FIG. 1 is an illustrative embodiment of an electric submersible pump (ESP) assembly with an inverted shroud of an illustrative embodiment. ESP assembly 100 may be vertical or angled downhole in a well. For example, the well may be an oil well, water well, and/or well containing other hydrocarbons, such as natural gas, and/or another production fluid. ESP assembly 100 may be separated from well formation 635 by well casing 105. In an exemplary embodiment, casing 105 may be about seven inches in diameter. Working fluid 630 may enter well casing 105 through perforations 110, which may be upstream of motor 115 of ESP assembly 100. Downstream of motor 115 may be motor protector 120, ESP intake 125, multi-stage centrifugal ESP pump 130 and production tubing 140. Other components of ESP assemblies may also be included in ESP assembly 100, such as a charge pump or gas separator. Shafts of motor 115, motor protector 120, ESP intake 125 and ESP pump 130 may be connected together (i.e., splined) and be rotated by shaft of motor 115. Production tubing 140 may carry working fluid 630 towards wellhead 195 and be attached to centrifugal ESP pump 130 with bolt-on discharge 145. Downhole sensors 620 may detect motor speed, internal motor temperature, pump discharge pressure, downhole flow rate and/or other operating conditions and communicate that information to a controller (not shown) on surface 185. In an exemplary embodiment, motor 115 may be a two-pole, three-phase squirrel cage induction motor. Motor 115 may include head 155 that couples motor 115 to motor protector 120, housing 160 that houses the operative portions of motor 115 such as motor bearings and motor stator windings, and motor base 165 which completes the motor and allow attachment and/or incorporation of downhole sensors 620.

As shown in FIG. 1, shroud assembly 150 may include a string of shroud tubing 170, and may extend between production tubing 140 and motor head 155 and/or the downstream portion of motor 115. In some embodiments, shroud assembly 150 may terminate short of motor 115, such as at motor protector 120, although placing the terminal, upstream end of shroud assembly 150 at motor head 155 may simplify the installation process due to the presence of motor lead cable 220 that extends into motor 115 and provides power from surface 185 to motor 115. Shroud assembly 150 may also extend slightly below motor head 155, although the operative portion of motor 115, such as motor bearings and motor stator windings encased in housing 160, should remain substantially unshrouded so as to benefit from the passage of cooling working fluid 630. In particular, the motor bearings and electrical windings in the stator of the motor, encased by motor housing 160, may remain unshrouded (be outside of shroud assembly 150) to benefit from the passage of cooling working fluid 630. Shroud assembly 150 may be surrounded by well casing 105, with space 625 in between the outer diameter of shroud assembly 150 and the inner diameter of casing 105. In one example, shroud assembly 150 may be about 200 feet long, 5.5 inches in diameter and 15.5 pounds per foot.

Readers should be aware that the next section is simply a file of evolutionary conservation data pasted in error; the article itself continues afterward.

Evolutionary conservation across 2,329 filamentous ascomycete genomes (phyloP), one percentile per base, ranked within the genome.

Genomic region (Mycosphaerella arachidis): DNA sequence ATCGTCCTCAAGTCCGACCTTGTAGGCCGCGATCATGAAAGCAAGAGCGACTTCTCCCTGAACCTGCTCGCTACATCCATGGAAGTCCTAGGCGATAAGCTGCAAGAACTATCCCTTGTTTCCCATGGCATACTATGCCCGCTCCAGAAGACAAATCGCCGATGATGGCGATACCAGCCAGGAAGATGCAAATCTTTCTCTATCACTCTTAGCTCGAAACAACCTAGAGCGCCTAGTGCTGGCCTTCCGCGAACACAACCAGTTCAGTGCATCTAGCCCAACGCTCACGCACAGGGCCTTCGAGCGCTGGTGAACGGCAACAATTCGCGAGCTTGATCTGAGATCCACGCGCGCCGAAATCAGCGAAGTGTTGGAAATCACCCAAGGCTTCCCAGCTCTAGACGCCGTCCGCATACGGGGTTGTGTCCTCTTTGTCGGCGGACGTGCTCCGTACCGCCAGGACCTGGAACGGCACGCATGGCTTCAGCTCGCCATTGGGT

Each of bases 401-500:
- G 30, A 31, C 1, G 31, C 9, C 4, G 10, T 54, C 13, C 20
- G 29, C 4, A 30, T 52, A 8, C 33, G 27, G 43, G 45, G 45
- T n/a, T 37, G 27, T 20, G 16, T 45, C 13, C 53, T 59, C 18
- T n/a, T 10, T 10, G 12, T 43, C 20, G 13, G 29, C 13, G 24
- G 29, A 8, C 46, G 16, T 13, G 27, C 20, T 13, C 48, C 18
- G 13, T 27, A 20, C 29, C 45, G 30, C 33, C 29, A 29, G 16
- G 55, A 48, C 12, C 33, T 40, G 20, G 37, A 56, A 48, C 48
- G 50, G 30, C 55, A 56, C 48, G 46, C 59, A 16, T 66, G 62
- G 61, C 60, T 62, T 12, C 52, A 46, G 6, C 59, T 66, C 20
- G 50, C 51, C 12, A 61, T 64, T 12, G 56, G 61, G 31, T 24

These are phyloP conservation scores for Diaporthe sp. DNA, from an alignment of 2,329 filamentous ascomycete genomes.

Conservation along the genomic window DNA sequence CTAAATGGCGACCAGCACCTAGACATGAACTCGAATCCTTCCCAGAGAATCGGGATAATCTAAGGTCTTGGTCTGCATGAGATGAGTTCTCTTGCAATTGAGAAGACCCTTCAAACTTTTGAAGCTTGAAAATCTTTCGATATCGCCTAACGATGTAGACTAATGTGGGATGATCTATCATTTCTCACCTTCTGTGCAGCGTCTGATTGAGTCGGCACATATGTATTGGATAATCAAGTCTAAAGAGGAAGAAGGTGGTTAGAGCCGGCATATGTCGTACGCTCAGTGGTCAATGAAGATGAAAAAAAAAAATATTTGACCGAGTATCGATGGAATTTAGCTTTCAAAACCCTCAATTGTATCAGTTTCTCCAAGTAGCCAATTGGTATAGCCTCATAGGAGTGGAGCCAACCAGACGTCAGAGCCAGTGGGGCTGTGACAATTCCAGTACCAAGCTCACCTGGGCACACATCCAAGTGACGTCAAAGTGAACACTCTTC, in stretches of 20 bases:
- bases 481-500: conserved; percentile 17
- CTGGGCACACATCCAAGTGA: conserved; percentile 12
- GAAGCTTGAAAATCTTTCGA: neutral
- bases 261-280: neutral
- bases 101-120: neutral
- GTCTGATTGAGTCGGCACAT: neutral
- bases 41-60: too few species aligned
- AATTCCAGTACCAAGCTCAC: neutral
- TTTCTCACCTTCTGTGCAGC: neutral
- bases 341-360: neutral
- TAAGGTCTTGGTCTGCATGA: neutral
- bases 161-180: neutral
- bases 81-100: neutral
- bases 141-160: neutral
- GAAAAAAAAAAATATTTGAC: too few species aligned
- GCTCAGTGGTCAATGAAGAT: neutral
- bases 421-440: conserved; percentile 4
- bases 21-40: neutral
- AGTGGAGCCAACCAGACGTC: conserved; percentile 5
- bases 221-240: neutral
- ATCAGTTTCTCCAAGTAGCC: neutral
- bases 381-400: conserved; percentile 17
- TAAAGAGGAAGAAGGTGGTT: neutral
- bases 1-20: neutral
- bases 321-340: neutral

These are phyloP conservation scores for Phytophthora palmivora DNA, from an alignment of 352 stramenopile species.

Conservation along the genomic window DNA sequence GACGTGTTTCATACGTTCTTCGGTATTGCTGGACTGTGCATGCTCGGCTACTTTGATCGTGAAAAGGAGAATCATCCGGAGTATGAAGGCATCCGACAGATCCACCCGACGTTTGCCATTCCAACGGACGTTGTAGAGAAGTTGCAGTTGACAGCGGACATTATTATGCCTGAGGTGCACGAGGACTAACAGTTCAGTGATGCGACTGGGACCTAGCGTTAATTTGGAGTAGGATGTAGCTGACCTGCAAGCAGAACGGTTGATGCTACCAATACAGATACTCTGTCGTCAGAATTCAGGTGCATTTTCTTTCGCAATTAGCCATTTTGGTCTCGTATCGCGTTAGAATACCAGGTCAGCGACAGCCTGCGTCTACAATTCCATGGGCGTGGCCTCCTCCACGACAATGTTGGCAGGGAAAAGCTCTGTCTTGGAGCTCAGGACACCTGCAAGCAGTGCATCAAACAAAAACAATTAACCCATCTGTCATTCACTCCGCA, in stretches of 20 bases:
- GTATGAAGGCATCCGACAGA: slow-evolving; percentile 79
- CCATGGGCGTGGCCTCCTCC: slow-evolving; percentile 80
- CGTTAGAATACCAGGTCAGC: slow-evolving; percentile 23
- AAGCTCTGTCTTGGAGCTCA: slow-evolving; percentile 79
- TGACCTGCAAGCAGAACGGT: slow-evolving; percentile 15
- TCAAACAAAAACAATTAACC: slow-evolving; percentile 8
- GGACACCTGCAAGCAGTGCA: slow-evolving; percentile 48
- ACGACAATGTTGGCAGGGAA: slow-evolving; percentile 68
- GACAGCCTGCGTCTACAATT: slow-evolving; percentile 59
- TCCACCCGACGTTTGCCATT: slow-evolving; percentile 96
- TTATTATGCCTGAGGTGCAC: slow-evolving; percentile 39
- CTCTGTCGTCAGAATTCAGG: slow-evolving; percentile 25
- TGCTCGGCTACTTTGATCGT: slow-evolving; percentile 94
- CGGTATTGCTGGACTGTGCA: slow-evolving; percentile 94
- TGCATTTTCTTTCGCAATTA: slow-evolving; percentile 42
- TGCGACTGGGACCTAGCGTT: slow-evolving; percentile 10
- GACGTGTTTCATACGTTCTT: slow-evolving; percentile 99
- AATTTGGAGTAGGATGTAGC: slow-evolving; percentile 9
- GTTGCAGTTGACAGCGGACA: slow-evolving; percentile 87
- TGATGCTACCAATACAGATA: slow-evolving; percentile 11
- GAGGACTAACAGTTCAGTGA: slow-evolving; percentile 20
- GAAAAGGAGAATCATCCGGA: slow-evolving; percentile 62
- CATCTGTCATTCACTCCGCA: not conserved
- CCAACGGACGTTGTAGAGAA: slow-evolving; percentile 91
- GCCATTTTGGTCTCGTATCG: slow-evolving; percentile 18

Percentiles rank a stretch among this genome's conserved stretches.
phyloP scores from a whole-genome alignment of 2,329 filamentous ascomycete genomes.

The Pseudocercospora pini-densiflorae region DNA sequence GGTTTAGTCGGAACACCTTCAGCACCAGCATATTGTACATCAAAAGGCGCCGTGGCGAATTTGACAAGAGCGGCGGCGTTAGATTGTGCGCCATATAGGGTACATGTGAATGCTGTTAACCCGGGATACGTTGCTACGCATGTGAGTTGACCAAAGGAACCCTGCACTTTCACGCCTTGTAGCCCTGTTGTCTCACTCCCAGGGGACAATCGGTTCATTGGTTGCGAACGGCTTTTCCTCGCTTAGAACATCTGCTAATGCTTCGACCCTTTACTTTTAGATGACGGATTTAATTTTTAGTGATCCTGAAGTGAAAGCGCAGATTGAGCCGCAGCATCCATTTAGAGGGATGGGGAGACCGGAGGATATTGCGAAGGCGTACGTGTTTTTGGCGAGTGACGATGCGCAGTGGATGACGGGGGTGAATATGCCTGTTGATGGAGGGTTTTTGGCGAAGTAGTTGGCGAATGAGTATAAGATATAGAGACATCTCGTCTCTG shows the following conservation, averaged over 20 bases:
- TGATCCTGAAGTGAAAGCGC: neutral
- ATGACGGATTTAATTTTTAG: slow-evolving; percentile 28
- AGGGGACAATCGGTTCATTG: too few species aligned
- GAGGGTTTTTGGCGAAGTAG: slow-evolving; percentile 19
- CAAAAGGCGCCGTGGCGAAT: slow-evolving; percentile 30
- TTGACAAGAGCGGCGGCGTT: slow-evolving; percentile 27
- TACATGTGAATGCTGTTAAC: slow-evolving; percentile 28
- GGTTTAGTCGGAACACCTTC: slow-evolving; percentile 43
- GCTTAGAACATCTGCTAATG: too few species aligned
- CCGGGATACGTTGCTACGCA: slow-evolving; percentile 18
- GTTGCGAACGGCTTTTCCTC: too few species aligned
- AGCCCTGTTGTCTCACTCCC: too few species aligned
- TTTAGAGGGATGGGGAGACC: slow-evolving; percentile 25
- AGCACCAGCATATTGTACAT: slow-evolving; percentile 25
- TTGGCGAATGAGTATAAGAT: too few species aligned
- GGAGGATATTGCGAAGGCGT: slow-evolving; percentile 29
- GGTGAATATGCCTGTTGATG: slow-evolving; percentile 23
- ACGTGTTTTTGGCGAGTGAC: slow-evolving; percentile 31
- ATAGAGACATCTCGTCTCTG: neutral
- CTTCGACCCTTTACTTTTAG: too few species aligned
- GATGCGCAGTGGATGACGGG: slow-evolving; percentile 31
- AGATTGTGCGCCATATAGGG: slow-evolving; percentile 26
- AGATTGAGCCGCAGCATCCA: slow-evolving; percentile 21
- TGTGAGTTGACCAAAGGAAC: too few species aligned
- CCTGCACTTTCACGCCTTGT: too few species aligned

Shroud base 190 may be threaded onto the terminal upstream end of shroud tubing 170 and/or be the terminal, upstream end of shroud assembly 150. Shroud base 190 of shroud assembly 150, and motor head 155 and/or the location along ESP assembly 100 located at the upstream, terminal end of shroud assembly 150, may be sealed from working fluid 630 to prevent well fluid with a high GLR, such as 200-500 bpd and 700-1000 MCF/d, from bypassing shroud assembly 150 and proceeding directly to intake 125. Motor 115 may protrude, extend through and/or at least partially extend upstream of, opening 225 in shroud base 190, and the connection may be circumferentially sealed from working fluid 630. In the example shown in FIG. 2A and FIG. 2B, shroud base 190 and motor head 155 may be sealed by seating and/or wedging motor head 155 on shroud base 190. In the illustrative example of FIG. 2A, shroud assembly 150 terminates at motor head 155. In some embodiments, shroud assembly 150 may extend a few inches below motor head 155 over motor housing 160, but shroud assembly 150 of illustrative embodiments does not substantially cover the operative portions of motor 115, such as motor bearings and electrical windings in the motor stator. As shown in FIG. 2A, motor housing 160 and motor base 165 extend below and/or are outside of shroud assembly 150 and are not enclosed by it to allow working fluid 630 to pass by and cool motor housing 160 and motor base 165.